Senate Minority Leader Harry Reid:

"We're not a country that has religious tests. Trump's statement is a slap in the face to the numbers of peace-loving Muslims living here," Reid told reporters. "We shouldn't try to fool ourselves, this sort of racism has been prevalent in Republican politics for decades. Trump is saying out loud what other Republicans merely suggest.

Huma Abedin, the vice chair of Hillary Clinton's campaign:

"I'm a proud Muslim -- but you don't have to share my faith to share my disgust," she wrote in an email to Clinton supporters. "Trump wants to literally write racism into our law books. His Islamophobia doesn't reflect our nation's values -- it goes far enough to damage our country's reputation and could even threaten our national security."

Editorial boards

While Republican candidate Donald Trump is defending his plan to ban Muslims from entering the United States, critics are asking--is it legal? Stephen Yale-Loehr is an adjuct professor of law at Cornell University, and joins CBSN to discuss whether Trump's controversial proposal would violate the Constitution. 03:14

New York Daily News:

In an editorial, the newspaper called Trump "the underbelly of the First Amendment."

"A creature of ego, overweening ambition, barstool intellect and vision that extends no further than the mirror, Trump, the inquisitor, made a lie of America's exceptionalism. Never could he take the oath of office to preserve, protect and defend the Constitution without committing perjury," they wrote.

Philadelphia Daily News:

The newspaper's cover on Tuesday showed Trump with his arm raised at a 45 degree angle and the words, "The New Furor" -- a play on Adolf Hilter's title of fuhrer.

Cultural icons

British author J.K. Rowling as poses for photographers during a photo call to unveil her book "The Casual Vacancy" at the Southbank Centre in London on Sept. 27, 2012. AP Photo/Lefteris Pitarakis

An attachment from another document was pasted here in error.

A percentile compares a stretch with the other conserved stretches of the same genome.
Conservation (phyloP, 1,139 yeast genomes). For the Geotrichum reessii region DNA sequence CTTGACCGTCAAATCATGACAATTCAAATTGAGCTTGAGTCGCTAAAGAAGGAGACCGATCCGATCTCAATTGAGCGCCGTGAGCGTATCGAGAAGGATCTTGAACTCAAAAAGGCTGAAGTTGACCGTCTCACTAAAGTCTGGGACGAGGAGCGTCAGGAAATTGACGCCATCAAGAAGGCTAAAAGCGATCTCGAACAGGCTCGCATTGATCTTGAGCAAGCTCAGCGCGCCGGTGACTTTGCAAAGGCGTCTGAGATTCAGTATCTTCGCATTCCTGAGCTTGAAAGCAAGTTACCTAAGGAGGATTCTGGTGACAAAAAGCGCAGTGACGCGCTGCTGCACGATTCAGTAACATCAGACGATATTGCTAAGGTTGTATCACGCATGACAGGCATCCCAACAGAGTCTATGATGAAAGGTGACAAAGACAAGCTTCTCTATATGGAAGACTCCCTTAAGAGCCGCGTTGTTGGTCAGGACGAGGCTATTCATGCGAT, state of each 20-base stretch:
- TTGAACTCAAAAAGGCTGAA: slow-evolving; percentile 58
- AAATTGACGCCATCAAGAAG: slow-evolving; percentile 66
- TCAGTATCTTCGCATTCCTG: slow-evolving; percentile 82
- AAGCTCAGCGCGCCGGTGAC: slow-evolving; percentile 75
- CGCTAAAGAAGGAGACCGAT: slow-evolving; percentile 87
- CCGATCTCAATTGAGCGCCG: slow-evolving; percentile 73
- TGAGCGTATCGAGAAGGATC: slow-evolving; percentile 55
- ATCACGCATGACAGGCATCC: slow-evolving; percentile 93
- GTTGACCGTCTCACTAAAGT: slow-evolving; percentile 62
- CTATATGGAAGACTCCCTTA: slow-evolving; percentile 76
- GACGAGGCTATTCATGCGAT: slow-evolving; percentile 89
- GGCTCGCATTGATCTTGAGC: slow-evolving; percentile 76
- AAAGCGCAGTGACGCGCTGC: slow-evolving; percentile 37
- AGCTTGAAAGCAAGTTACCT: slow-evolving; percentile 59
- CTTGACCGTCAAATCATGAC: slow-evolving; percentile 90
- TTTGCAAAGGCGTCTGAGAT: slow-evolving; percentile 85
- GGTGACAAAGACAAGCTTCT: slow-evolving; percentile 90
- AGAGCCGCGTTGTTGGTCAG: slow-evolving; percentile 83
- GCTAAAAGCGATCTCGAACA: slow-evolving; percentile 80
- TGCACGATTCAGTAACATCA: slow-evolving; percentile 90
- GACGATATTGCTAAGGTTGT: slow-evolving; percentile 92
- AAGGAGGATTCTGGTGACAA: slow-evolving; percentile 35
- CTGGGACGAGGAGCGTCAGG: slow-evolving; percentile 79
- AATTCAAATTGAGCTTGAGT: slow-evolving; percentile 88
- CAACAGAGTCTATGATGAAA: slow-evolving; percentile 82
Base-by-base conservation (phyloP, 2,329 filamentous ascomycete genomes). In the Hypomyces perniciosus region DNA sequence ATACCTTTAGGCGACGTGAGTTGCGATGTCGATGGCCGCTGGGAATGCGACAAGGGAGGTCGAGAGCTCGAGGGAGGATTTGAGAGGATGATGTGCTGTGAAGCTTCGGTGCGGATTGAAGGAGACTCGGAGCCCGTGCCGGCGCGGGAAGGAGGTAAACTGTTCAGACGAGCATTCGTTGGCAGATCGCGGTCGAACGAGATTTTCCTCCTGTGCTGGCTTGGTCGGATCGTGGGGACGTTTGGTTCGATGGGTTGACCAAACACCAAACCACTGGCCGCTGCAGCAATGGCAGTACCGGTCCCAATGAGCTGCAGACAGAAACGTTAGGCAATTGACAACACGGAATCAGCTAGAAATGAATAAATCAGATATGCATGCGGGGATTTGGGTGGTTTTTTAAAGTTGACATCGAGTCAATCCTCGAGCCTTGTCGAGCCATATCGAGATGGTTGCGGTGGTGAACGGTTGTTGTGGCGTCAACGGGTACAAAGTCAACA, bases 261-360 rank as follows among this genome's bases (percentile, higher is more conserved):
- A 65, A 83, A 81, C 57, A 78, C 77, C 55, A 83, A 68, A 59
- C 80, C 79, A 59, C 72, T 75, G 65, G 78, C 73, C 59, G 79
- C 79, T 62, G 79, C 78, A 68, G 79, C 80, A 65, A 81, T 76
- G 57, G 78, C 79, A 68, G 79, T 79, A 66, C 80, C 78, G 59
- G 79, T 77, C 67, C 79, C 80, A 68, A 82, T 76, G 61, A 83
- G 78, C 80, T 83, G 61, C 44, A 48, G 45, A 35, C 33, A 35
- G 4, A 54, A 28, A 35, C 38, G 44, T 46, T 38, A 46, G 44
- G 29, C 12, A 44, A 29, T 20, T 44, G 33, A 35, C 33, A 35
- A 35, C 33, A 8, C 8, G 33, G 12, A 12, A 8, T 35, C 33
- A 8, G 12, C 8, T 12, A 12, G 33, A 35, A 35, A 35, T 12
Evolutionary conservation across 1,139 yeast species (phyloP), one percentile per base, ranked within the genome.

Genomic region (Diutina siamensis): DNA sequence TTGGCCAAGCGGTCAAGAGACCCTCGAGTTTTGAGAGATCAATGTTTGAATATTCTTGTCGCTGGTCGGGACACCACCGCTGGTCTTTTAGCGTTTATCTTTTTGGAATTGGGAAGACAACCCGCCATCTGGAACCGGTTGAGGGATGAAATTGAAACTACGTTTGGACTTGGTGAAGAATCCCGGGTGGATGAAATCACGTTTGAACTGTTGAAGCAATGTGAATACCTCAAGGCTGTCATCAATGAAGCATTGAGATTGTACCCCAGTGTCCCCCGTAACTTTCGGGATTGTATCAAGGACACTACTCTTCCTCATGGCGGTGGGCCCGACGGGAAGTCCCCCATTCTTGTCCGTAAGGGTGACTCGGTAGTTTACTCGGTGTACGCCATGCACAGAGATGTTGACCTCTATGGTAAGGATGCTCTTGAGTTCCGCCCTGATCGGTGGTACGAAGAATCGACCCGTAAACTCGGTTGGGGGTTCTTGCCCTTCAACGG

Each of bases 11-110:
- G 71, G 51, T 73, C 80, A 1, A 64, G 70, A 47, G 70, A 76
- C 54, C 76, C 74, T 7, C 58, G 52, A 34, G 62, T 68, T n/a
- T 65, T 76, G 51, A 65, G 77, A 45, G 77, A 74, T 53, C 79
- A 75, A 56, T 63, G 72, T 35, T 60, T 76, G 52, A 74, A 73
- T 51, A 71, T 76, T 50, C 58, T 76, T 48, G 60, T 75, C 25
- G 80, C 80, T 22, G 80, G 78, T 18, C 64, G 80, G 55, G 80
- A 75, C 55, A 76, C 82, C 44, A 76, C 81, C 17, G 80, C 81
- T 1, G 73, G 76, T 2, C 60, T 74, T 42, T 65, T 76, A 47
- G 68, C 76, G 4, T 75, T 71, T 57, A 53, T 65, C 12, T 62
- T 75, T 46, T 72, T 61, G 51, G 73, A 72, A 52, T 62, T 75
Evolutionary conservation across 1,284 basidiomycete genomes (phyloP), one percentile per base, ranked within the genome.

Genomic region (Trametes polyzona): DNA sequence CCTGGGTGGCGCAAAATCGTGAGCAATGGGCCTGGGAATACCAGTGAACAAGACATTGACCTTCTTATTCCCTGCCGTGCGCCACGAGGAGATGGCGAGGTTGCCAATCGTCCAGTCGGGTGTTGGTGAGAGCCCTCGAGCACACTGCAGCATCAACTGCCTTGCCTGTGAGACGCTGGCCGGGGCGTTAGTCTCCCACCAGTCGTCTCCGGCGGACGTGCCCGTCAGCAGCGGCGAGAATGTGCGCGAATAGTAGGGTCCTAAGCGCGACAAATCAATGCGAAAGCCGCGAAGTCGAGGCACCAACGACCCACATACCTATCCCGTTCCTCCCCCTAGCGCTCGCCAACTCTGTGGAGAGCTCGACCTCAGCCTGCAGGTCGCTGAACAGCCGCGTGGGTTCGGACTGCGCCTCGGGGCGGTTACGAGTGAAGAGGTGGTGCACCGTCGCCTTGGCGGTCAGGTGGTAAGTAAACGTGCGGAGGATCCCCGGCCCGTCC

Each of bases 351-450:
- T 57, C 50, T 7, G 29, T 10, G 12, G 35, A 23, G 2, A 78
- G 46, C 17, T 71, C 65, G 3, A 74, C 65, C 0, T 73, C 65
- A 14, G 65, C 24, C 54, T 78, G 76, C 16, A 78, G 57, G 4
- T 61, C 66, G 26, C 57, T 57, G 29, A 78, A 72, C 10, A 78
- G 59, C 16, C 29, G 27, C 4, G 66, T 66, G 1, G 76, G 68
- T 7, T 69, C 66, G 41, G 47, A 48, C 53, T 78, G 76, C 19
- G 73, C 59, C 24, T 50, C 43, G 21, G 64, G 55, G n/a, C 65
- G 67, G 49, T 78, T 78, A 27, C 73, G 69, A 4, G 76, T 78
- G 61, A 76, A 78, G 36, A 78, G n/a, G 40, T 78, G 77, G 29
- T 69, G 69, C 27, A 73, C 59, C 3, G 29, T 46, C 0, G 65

J.K. Rowling: The "Harry Potter" author tweeted that Voldemort, the wizard who is the chief villain in her book series, was "nowhere near as bad."

International figures

London Mayor Boris Johnson. REUTERS

London mayor Boris Johnson:

Johnson said on MSNBC Tuesday that Trump's comments are "ill-informed comments are complete and utter nonsense."

He welcomed Trump to visit London to see the work the police there are doing, even in neighborhoods that have become so radicalized "the police are afraid for hteir own lives."

He added, "The only reason I wouldn't go to some parts of New York is the real risk of meeting Donald Trump."

Egypt's Dar al-Ifta:

The primary Egyptian authority responsible for issuing religious fatwas or edicts said, "Trump's hate rhetoric which describes Muslims as a threat to the American community is totally erroneous since Islam exhorts peace and coexistence among all humans and it is unfair to blame all Muslims for the actions of a minority that manipulates the fundamentals of the religion."

Egyptian comedian Bassem Youssef:

People all over the country

Donald Trump defended his proposal to block Muslims from entering the U.S. at a campaign rally in South Carolina Monday night. CBS News campaign reporter Sopan Deb was there and spoke with CBSN. 03:43

At the White House briefing Tuesday, spokesman Josh Earnest told reporters, "What Donald Trump said yesterday disqualifies him from serving as president."

The hashtag #TrumpIsDisqualifiedParty began trending on Twitter, racking up tends of thousands of tweets.